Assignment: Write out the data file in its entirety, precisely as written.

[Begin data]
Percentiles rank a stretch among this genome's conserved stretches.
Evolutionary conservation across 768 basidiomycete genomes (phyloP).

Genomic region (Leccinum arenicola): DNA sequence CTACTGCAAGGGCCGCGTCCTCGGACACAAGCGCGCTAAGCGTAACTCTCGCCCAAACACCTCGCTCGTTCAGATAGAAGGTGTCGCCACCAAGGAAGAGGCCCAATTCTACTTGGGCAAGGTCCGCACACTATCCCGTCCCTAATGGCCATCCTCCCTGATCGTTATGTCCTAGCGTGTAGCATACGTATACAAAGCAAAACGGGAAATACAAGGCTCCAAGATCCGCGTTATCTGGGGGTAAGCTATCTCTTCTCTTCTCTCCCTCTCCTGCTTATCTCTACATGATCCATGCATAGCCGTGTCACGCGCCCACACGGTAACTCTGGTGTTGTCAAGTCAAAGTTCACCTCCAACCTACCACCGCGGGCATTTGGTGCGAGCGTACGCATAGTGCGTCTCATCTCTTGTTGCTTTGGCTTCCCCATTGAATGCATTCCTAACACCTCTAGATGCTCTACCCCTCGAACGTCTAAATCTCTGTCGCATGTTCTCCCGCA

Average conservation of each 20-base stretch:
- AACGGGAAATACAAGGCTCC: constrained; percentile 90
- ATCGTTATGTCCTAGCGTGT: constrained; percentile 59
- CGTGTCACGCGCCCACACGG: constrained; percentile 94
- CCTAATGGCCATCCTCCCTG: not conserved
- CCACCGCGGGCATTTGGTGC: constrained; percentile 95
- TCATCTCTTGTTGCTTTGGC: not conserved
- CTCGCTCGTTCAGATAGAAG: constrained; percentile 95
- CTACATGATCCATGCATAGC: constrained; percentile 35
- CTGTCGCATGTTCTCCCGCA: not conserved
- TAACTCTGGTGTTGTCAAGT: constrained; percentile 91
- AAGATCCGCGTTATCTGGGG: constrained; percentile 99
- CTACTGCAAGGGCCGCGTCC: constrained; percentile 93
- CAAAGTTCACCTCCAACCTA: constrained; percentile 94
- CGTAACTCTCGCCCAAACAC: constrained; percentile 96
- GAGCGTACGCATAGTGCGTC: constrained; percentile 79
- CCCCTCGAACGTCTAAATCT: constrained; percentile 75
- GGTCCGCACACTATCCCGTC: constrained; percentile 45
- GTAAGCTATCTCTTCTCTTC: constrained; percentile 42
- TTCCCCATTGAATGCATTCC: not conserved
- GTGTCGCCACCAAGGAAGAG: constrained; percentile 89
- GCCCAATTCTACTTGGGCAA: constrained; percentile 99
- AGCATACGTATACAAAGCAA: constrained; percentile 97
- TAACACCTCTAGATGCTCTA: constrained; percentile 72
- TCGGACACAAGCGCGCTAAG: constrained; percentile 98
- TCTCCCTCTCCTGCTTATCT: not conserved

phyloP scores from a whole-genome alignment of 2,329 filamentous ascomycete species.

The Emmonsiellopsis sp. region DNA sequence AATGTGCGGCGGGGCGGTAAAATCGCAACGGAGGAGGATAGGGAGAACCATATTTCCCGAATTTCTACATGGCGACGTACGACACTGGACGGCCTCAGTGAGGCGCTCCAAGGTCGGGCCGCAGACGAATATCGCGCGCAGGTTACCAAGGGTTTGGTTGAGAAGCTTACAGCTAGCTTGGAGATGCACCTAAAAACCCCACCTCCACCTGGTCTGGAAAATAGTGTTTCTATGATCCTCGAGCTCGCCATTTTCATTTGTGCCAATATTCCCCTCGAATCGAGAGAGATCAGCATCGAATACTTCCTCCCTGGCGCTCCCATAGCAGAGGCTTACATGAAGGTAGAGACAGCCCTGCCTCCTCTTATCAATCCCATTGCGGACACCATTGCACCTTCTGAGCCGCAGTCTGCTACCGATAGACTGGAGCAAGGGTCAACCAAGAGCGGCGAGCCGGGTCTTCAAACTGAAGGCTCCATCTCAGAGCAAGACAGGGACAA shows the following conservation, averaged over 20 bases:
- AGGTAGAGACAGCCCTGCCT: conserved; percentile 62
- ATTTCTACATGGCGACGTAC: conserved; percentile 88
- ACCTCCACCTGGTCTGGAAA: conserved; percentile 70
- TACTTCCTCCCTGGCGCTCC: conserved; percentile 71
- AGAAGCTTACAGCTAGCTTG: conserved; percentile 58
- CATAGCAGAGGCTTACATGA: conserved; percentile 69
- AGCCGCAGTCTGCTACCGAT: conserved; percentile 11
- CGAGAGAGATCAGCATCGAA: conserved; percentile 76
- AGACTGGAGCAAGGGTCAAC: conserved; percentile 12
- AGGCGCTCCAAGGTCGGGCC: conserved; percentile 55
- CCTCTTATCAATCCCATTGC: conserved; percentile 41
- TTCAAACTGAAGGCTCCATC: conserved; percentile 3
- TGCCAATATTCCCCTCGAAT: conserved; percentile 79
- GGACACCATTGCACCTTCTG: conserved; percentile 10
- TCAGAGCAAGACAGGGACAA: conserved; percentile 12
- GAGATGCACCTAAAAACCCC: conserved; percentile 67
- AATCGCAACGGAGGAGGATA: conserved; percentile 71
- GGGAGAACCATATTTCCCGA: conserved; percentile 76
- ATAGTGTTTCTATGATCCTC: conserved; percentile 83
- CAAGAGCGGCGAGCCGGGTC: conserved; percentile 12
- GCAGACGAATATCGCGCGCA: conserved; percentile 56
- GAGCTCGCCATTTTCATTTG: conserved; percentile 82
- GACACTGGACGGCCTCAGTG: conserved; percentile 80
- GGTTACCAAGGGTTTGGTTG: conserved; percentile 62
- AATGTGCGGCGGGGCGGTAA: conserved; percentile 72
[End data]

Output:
Percentiles rank a stretch among this genome's conserved stretches.
Evolutionary conservation across 768 basidiomycete genomes (phyloP).

Genomic region (Leccinum arenicola): DNA sequence CTACTGCAAGGGCCGCGTCCTCGGACACAAGCGCGCTAAGCGTAACTCTCGCCCAAACACCTCGCTCGTTCAGATAGAAGGTGTCGCCACCAAGGAAGAGGCCCAATTCTACTTGGGCAAGGTCCGCACACTATCCCGTCCCTAATGGCCATCCTCCCTGATCGTTATGTCCTAGCGTGTAGCATACGTATACAAAGCAAAACGGGAAATACAAGGCTCCAAGATCCGCGTTATCTGGGGGTAAGCTATCTCTTCTCTTCTCTCCCTCTCCTGCTTATCTCTACATGATCCATGCATAGCCGTGTCACGCGCCCACACGGTAACTCTGGTGTTGTCAAGTCAAAGTTCACCTCCAACCTACCACCGCGGGCATTTGGTGCGAGCGTACGCATAGTGCGTCTCATCTCTTGTTGCTTTGGCTTCCCCATTGAATGCATTCCTAACACCTCTAGATGCTCTACCCCTCGAACGTCTAAATCTCTGTCGCATGTTCTCCCGCA

Average conservation of each 20-base stretch:
- AACGGGAAATACAAGGCTCC: constrained; percentile 90
- ATCGTTATGTCCTAGCGTGT: constrained; percentile 59
- CGTGTCACGCGCCCACACGG: constrained; percentile 94
- CCTAATGGCCATCCTCCCTG: not conserved
- CCACCGCGGGCATTTGGTGC: constrained; percentile 95
- TCATCTCTTGTTGCTTTGGC: not conserved
- CTCGCTCGTTCAGATAGAAG: constrained; percentile 95
- CTACATGATCCATGCATAGC: constrained; percentile 35
- CTGTCGCATGTTCTCCCGCA: not conserved
- TAACTCTGGTGTTGTCAAGT: constrained; percentile 91
- AAGATCCGCGTTATCTGGGG: constrained; percentile 99
- CTACTGCAAGGGCCGCGTCC: constrained; percentile 93
- CAAAGTTCACCTCCAACCTA: constrained; percentile 94
- CGTAACTCTCGCCCAAACAC: constrained; percentile 96
- GAGCGTACGCATAGTGCGTC: constrained; percentile 79
- CCCCTCGAACGTCTAAATCT: constrained; percentile 75
- GGTCCGCACACTATCCCGTC: constrained; percentile 45
- GTAAGCTATCTCTTCTCTTC: constrained; percentile 42
- TTCCCCATTGAATGCATTCC: not conserved
- GTGTCGCCACCAAGGAAGAG: constrained; percentile 89
- GCCCAATTCTACTTGGGCAA: constrained; percentile 99
- AGCATACGTATACAAAGCAA: constrained; percentile 97
- TAACACCTCTAGATGCTCTA: constrained; percentile 72
- TCGGACACAAGCGCGCTAAG: constrained; percentile 98
- TCTCCCTCTCCTGCTTATCT: not conserved

phyloP scores from a whole-genome alignment of 2,329 filamentous ascomycete species.

The Emmonsiellopsis sp. region DNA sequence AATGTGCGGCGGGGCGGTAAAATCGCAACGGAGGAGGATAGGGAGAACCATATTTCCCGAATTTCTACATGGCGACGTACGACACTGGACGGCCTCAGTGAGGCGCTCCAAGGTCGGGCCGCAGACGAATATCGCGCGCAGGTTACCAAGGGTTTGGTTGAGAAGCTTACAGCTAGCTTGGAGATGCACCTAAAAACCCCACCTCCACCTGGTCTGGAAAATAGTGTTTCTATGATCCTCGAGCTCGCCATTTTCATTTGTGCCAATATTCCCCTCGAATCGAGAGAGATCAGCATCGAATACTTCCTCCCTGGCGCTCCCATAGCAGAGGCTTACATGAAGGTAGAGACAGCCCTGCCTCCTCTTATCAATCCCATTGCGGACACCATTGCACCTTCTGAGCCGCAGTCTGCTACCGATAGACTGGAGCAAGGGTCAACCAAGAGCGGCGAGCCGGGTCTTCAAACTGAAGGCTCCATCTCAGAGCAAGACAGGGACAA shows the following conservation, averaged over 20 bases:
- AGGTAGAGACAGCCCTGCCT: conserved; percentile 62
- ATTTCTACATGGCGACGTAC: conserved; percentile 88
- ACCTCCACCTGGTCTGGAAA: conserved; percentile 70
- TACTTCCTCCCTGGCGCTCC: conserved; percentile 71
- AGAAGCTTACAGCTAGCTTG: conserved; percentile 58
- CATAGCAGAGGCTTACATGA: conserved; percentile 69
- AGCCGCAGTCTGCTACCGAT: conserved; percentile 11
- CGAGAGAGATCAGCATCGAA: conserved; percentile 76
- AGACTGGAGCAAGGGTCAAC: conserved; percentile 12
- AGGCGCTCCAAGGTCGGGCC: conserved; percentile 55
- CCTCTTATCAATCCCATTGC: conserved; percentile 41
- TTCAAACTGAAGGCTCCATC: conserved; percentile 3
- TGCCAATATTCCCCTCGAAT: conserved; percentile 79
- GGACACCATTGCACCTTCTG: conserved; percentile 10
- TCAGAGCAAGACAGGGACAA: conserved; percentile 12
- GAGATGCACCTAAAAACCCC: conserved; percentile 67
- AATCGCAACGGAGGAGGATA: conserved; percentile 71
- GGGAGAACCATATTTCCCGA: conserved; percentile 76
- ATAGTGTTTCTATGATCCTC: conserved; percentile 83
- CAAGAGCGGCGAGCCGGGTC: conserved; percentile 12
- GCAGACGAATATCGCGCGCA: conserved; percentile 56
- GAGCTCGCCATTTTCATTTG: conserved; percentile 82
- GACACTGGACGGCCTCAGTG: conserved; percentile 80
- GGTTACCAAGGGTTTGGTTG: conserved; percentile 62
- AATGTGCGGCGGGGCGGTAA: conserved; percentile 72